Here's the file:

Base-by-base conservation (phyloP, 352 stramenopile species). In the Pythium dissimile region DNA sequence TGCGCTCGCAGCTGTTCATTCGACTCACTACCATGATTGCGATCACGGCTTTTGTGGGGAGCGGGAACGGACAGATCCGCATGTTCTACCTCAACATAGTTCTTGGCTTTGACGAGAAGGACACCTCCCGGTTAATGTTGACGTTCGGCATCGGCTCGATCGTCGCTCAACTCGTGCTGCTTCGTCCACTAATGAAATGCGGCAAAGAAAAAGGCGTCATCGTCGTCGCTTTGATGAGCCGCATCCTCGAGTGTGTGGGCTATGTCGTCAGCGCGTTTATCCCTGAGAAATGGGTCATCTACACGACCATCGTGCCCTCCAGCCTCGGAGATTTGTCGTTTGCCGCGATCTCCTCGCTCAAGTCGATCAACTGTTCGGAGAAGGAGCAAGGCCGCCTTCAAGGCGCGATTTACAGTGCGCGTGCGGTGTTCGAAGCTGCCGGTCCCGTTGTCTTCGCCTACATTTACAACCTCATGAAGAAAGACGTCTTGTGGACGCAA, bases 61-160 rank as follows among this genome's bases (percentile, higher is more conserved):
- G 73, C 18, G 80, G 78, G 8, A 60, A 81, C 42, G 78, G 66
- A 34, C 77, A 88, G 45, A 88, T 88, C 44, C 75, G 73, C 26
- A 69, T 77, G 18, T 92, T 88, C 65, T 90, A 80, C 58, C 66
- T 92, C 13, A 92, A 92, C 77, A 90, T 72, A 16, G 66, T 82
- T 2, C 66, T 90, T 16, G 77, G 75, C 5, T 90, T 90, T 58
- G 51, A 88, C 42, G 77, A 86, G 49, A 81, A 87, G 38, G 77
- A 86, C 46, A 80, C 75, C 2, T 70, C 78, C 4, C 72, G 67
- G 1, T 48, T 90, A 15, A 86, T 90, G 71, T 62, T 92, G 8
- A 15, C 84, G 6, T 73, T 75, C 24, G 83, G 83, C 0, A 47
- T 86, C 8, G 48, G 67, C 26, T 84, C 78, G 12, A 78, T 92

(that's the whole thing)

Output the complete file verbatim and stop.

Base-by-base conservation (phyloP, 352 stramenopile species). In the Pythium dissimile region DNA sequence TGCGCTCGCAGCTGTTCATTCGACTCACTACCATGATTGCGATCACGGCTTTTGTGGGGAGCGGGAACGGACAGATCCGCATGTTCTACCTCAACATAGTTCTTGGCTTTGACGAGAAGGACACCTCCCGGTTAATGTTGACGTTCGGCATCGGCTCGATCGTCGCTCAACTCGTGCTGCTTCGTCCACTAATGAAATGCGGCAAAGAAAAAGGCGTCATCGTCGTCGCTTTGATGAGCCGCATCCTCGAGTGTGTGGGCTATGTCGTCAGCGCGTTTATCCCTGAGAAATGGGTCATCTACACGACCATCGTGCCCTCCAGCCTCGGAGATTTGTCGTTTGCCGCGATCTCCTCGCTCAAGTCGATCAACTGTTCGGAGAAGGAGCAAGGCCGCCTTCAAGGCGCGATTTACAGTGCGCGTGCGGTGTTCGAAGCTGCCGGTCCCGTTGTCTTCGCCTACATTTACAACCTCATGAAGAAAGACGTCTTGTGGACGCAA, bases 61-160 rank as follows among this genome's bases (percentile, higher is more conserved):
- G 73, C 18, G 80, G 78, G 8, A 60, A 81, C 42, G 78, G 66
- A 34, C 77, A 88, G 45, A 88, T 88, C 44, C 75, G 73, C 26
- A 69, T 77, G 18, T 92, T 88, C 65, T 90, A 80, C 58, C 66
- T 92, C 13, A 92, A 92, C 77, A 90, T 72, A 16, G 66, T 82
- T 2, C 66, T 90, T 16, G 77, G 75, C 5, T 90, T 90, T 58
- G 51, A 88, C 42, G 77, A 86, G 49, A 81, A 87, G 38, G 77
- A 86, C 46, A 80, C 75, C 2, T 70, C 78, C 4, C 72, G 67
- G 1, T 48, T 90, A 15, A 86, T 90, G 71, T 62, T 92, G 8
- A 15, C 84, G 6, T 73, T 75, C 24, G 83, G 83, C 0, A 47
- T 86, C 8, G 48, G 67, C 26, T 84, C 78, G 12, A 78, T 92